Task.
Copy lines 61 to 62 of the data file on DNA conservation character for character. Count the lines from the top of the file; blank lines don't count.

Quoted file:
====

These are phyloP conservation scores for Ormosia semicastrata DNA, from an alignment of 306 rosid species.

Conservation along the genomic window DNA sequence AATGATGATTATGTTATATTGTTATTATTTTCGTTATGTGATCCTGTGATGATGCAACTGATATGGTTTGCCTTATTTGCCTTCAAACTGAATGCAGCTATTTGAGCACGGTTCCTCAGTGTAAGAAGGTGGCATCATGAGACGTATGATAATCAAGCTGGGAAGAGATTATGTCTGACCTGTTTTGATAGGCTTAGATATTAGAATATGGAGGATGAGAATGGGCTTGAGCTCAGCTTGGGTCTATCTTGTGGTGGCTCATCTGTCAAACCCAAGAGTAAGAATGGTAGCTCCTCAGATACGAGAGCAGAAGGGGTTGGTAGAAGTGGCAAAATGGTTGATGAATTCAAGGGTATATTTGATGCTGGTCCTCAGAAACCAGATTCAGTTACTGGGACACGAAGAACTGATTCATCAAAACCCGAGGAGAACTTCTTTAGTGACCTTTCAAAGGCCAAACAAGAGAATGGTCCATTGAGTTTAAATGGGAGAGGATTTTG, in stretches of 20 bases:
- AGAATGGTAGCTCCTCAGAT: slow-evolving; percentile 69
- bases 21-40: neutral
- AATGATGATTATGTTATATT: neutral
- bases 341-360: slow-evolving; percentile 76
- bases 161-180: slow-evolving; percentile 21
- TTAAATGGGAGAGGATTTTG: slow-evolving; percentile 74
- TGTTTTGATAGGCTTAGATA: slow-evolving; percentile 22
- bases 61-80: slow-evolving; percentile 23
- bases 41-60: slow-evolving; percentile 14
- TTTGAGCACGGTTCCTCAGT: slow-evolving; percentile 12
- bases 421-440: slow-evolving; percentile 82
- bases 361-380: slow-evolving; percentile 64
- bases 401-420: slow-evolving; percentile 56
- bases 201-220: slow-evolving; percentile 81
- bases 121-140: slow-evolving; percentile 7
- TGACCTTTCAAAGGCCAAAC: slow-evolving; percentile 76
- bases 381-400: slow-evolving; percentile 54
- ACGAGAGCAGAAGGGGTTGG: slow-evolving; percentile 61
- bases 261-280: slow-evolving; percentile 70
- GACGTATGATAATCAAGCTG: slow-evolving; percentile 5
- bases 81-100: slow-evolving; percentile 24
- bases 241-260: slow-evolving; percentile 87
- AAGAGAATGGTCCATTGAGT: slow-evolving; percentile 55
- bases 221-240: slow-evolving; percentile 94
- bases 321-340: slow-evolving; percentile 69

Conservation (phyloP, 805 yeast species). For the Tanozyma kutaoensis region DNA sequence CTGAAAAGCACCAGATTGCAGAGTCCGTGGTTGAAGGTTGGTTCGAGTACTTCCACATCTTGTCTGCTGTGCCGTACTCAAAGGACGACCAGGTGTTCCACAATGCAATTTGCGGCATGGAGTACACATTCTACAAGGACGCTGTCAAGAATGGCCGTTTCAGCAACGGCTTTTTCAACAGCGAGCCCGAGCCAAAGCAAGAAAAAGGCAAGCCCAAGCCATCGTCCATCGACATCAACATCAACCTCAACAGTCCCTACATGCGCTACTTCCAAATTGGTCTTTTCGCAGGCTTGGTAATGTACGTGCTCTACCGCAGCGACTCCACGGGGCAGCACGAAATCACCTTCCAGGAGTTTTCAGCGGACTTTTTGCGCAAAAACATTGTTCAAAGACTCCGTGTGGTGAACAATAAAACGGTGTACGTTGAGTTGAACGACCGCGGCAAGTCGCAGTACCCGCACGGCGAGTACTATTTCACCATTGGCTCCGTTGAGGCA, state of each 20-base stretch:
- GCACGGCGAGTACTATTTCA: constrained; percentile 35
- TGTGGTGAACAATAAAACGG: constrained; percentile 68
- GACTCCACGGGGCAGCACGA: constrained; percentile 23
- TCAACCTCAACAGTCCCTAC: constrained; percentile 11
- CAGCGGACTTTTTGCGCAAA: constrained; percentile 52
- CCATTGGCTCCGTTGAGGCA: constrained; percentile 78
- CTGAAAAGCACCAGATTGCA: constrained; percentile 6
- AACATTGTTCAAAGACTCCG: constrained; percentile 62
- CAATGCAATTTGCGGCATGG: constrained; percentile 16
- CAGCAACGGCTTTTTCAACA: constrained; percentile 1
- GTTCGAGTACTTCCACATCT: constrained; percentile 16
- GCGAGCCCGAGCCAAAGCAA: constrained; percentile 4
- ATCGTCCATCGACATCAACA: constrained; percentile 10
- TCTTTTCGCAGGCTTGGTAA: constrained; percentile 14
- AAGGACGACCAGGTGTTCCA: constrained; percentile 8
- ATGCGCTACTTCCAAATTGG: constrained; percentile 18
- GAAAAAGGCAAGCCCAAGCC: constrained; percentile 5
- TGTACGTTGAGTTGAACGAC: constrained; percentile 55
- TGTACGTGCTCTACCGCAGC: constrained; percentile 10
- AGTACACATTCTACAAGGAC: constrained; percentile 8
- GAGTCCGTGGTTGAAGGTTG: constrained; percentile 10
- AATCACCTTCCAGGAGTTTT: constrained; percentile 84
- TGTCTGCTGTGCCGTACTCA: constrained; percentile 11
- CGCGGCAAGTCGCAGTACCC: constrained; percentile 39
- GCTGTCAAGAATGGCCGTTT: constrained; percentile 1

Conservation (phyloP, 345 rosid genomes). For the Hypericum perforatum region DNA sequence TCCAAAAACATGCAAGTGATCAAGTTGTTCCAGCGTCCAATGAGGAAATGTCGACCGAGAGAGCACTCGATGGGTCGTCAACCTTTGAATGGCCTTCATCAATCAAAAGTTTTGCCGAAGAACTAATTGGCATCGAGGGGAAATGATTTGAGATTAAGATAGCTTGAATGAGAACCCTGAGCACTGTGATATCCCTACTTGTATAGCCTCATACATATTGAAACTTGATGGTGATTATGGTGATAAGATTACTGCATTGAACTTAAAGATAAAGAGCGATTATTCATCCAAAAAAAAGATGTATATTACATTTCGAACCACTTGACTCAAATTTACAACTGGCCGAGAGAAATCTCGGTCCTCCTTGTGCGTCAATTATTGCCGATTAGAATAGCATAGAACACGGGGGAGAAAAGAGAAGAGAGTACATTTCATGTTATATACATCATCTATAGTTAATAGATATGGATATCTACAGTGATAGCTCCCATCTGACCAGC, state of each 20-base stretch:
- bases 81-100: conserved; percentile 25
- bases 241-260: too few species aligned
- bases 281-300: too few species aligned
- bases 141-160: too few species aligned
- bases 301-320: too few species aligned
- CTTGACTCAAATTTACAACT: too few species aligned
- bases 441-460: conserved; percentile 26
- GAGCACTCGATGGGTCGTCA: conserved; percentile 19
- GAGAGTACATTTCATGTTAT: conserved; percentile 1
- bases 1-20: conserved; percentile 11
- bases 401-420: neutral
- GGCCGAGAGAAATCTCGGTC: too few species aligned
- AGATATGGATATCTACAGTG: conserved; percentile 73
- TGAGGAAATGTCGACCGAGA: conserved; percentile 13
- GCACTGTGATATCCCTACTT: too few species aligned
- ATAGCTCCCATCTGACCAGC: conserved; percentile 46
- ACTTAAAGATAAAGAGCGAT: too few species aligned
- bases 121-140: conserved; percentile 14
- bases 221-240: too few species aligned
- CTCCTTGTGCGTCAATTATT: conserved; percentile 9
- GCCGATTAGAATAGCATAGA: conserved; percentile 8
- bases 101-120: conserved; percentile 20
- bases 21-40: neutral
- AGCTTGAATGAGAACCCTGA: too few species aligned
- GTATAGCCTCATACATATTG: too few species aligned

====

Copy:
- bases 441-460: conserved; percentile 26
- GAGCACTCGATGGGTCGTCA: conserved; percentile 19